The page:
Long-term Outcome of Chronic Hepatitis C After Sustained Virological Response to Interferon-based Therapy

C. Koh; T. Heller; V. Haynes-Williams; K. Hara, X. Zhao; J. J. Feld; D. E. Kleiner; Y. Rotman; M. G. Ghany; T. J. Liang; J. H. Hoofnagle

Disclosures

Aliment Pharmacol Ther. 2013;37(9):887-894. 

In This Article

Abstract and Introduction

Abstract

Background Although the short-term benefits of a sustained virological response (SVR) to interferon-based therapies of chronic hepatitis C (CHC) are well known, the long-term consequences of SVR are less clear.

Aim To assess changes in markers of disease activity and fibrosis in patients followed up to 23 years post-SVR.

Methods The first 103 SVR patients (from 1984 to 2003) at the National Institutes of Health Clinical Center were evaluated. Serum markers before treatment and at the last visit were compared. Evaluations after 2007 included transient elastography (TE).

Results Of 103 patients, three subsequently relapsed 0.7, 6.3 and 6.5 years post therapy. The remaining 100 patients (56 men, mean age 56 years) maintained SVR at final follow-up. No patients developed hepatic decompensation, but one with pre-treatment cirrhosis died 12 years post SVR of hepatocellular carcinoma. In comparison to pre-treatment values, markers improved at follow-up, including mean ALT (152–27 U/L), AST (87–24 U/L), alkaline phosphatase (78–69 U/L), IgG (1463–1113 mg/dL), platelet count (209 000–239 000/μL) and AST to platelet count ratio index (APRI: 1.31–0.33). TE was performed in 69 patients and was normal (<7.0 kPA) in 60%, moderately elevated (7.1–13.8) in 31% and cirrhotic range (>13.8) in 9%. TE and platelet counts at follow-up correlated with fibrosis on pre-treatment liver biopsy (P < 0.001).

Conclusions In 97% of patients with CHC, SVR is durable without evidence of disease progression, although some degree of hepatic fibrosis may persist and patients with pre-treatment cirrhosis are at continuing low risk for hepatocellular carcinoma.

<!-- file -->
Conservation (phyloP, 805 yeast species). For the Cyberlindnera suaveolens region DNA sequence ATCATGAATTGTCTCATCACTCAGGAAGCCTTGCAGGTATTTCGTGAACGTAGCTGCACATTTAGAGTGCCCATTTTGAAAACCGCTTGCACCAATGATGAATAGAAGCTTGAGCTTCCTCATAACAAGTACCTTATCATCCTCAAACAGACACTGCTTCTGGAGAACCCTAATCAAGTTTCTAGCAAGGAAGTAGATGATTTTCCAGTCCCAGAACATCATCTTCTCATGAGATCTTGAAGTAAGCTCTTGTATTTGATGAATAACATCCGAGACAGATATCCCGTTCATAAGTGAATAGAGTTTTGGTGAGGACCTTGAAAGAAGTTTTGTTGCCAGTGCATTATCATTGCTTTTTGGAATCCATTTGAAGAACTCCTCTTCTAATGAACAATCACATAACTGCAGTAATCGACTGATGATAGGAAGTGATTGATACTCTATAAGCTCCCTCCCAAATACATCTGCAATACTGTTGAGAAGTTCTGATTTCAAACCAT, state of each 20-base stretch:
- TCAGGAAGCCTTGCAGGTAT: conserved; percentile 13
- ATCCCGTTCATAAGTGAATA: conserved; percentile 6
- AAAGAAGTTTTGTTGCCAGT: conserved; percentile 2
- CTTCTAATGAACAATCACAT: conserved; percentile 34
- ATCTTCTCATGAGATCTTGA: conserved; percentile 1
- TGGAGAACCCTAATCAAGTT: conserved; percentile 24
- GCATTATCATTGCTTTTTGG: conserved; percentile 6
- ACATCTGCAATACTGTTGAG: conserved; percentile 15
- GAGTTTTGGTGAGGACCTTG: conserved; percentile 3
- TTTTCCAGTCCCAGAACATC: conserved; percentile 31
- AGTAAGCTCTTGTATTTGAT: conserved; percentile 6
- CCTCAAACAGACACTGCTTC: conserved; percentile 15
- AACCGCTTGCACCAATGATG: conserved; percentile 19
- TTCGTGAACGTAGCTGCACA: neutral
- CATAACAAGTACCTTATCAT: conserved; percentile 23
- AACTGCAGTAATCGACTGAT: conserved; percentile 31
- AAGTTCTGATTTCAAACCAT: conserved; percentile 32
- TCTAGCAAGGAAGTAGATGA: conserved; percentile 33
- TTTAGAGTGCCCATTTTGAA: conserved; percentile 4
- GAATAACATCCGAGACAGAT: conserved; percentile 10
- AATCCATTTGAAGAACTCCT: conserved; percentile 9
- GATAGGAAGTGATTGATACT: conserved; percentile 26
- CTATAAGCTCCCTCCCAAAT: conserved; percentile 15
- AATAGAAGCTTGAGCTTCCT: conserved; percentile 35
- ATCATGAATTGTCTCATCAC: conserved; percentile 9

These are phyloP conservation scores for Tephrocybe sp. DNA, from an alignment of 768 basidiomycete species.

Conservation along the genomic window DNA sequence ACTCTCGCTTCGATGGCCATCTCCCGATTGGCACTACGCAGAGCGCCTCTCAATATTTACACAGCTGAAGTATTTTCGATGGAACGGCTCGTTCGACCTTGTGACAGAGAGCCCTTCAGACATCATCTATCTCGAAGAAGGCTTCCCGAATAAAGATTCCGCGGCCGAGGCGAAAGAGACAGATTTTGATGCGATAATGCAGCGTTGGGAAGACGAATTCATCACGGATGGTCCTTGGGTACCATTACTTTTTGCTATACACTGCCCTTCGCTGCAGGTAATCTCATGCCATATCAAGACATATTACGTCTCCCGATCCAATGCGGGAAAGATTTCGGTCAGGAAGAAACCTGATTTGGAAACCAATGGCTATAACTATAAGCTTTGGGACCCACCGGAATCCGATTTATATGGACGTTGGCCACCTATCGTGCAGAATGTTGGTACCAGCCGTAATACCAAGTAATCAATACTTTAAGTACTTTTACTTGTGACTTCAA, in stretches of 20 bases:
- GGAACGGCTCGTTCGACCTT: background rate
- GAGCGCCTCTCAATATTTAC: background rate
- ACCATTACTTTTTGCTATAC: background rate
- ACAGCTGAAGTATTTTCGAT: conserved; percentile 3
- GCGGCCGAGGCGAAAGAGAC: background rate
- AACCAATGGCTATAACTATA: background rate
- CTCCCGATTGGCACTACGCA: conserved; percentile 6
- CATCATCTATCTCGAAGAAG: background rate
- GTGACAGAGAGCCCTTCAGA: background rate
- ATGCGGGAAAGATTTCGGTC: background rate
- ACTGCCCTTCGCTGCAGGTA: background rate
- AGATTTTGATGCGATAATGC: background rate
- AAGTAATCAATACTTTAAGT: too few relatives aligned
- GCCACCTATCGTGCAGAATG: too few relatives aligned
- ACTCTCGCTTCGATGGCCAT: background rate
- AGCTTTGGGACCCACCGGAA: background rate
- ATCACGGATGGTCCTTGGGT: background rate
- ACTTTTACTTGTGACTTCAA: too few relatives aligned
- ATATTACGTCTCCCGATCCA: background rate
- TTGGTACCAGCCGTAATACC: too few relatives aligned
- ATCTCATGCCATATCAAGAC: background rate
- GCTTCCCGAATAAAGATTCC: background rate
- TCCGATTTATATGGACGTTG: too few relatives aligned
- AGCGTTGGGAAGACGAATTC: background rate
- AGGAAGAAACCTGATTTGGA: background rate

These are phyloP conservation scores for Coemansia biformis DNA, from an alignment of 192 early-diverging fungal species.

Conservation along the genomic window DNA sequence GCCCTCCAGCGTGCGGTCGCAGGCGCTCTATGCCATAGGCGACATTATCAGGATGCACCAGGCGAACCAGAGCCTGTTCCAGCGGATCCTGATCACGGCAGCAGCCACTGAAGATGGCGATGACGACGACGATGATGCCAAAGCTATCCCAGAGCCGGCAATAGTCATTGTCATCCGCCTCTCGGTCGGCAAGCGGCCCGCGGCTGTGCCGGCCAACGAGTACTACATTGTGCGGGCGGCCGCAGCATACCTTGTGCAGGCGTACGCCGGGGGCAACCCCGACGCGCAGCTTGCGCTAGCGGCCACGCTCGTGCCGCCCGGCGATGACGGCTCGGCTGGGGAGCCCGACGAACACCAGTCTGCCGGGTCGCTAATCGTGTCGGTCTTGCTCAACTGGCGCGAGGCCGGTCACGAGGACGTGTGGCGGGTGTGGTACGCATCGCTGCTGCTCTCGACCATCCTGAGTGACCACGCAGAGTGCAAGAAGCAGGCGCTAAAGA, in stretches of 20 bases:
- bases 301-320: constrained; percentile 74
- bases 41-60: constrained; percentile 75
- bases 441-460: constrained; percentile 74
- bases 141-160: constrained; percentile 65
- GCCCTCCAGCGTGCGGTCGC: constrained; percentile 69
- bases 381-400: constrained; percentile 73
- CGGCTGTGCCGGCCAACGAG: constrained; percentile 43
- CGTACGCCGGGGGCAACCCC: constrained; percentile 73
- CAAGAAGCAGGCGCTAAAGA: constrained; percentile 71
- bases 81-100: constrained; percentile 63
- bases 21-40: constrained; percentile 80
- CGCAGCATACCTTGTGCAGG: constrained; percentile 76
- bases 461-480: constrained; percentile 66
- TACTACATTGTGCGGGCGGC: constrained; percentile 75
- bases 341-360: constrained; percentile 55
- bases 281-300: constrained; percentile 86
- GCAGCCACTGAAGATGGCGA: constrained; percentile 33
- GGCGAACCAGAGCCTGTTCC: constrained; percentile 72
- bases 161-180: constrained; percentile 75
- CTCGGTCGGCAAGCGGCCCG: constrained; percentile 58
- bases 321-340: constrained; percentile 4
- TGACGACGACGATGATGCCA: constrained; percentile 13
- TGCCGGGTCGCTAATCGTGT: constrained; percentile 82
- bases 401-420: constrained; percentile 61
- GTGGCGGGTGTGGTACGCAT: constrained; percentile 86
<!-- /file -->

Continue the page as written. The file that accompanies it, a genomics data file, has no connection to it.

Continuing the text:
Introduction

Chronic hepatitis C virus (HCV) infection is estimated to affect 180 million persons worldwide and at least 3.2 million Americans.[1,2] This disease is the most common cause of chronic hepatitis and cirrhosis, end-stage liver disease and hepatocellular carcinoma in the United States and the developed world.[3,4] It is also the single most common reason for liver transplantation.[4] Therapy for HCV has evolved during the last 20 years from use of interferon alone to the combination of interferon and ribavirin followed by the combination of peginterferon with ribavirin.[5–7] Recently direct-acting antiviral agents have been developed for HCV that have increased the response rate substantially.[8–13] The endpoint for assessing efficacy of antiviral therapy has been the loss of HCV RNA from serum which, if sustained for at least 6 months after stopping treatment, is referred to as a sustained virological response (SVR).[14] The durability of a 6-month SVR is above 95%, but the long-term clinical benefits of this outcome have not been well defined.[15,16]

Although achievement of an SVR has been associated with clinical, laboratory and histological improvements in chronic HCV, this endpoint is a surrogate for the ultimate aim of therapy, which is prevention of progression to cirrhosis, end-stage liver disease, hepatocellular carcinoma and death from liver disease.[17–26] These 'hard' endpoints, however, generally take years or decades to evolve and following patients randomised to treatment or observation with these dire outcomes has not been practical and has been considered ethically untenable. Thus, while SVR is associated with improvements in serum aminotransferase levels and liver histology, its role in preventing progression of disease and disability or death from chronic liver disease is uncertain and currently controversial.

At the Clinical Center of the National Institutes of Health (NIH), we have conducted a series of prospective controlled and uncontrolled studies of therapy of chronic HCV beginning in 1984.[26–31] All patients who achieved an SVR as a part of these studies have been followed on a long-term basis to assess the natural history and outcome of this virological response. As a consequence, we have a cohort of SVR patients that have been followed up for up to 23 years. We report the follow-up of the initial 103 patients who achieved an SVR between the years 1986 and 2003.

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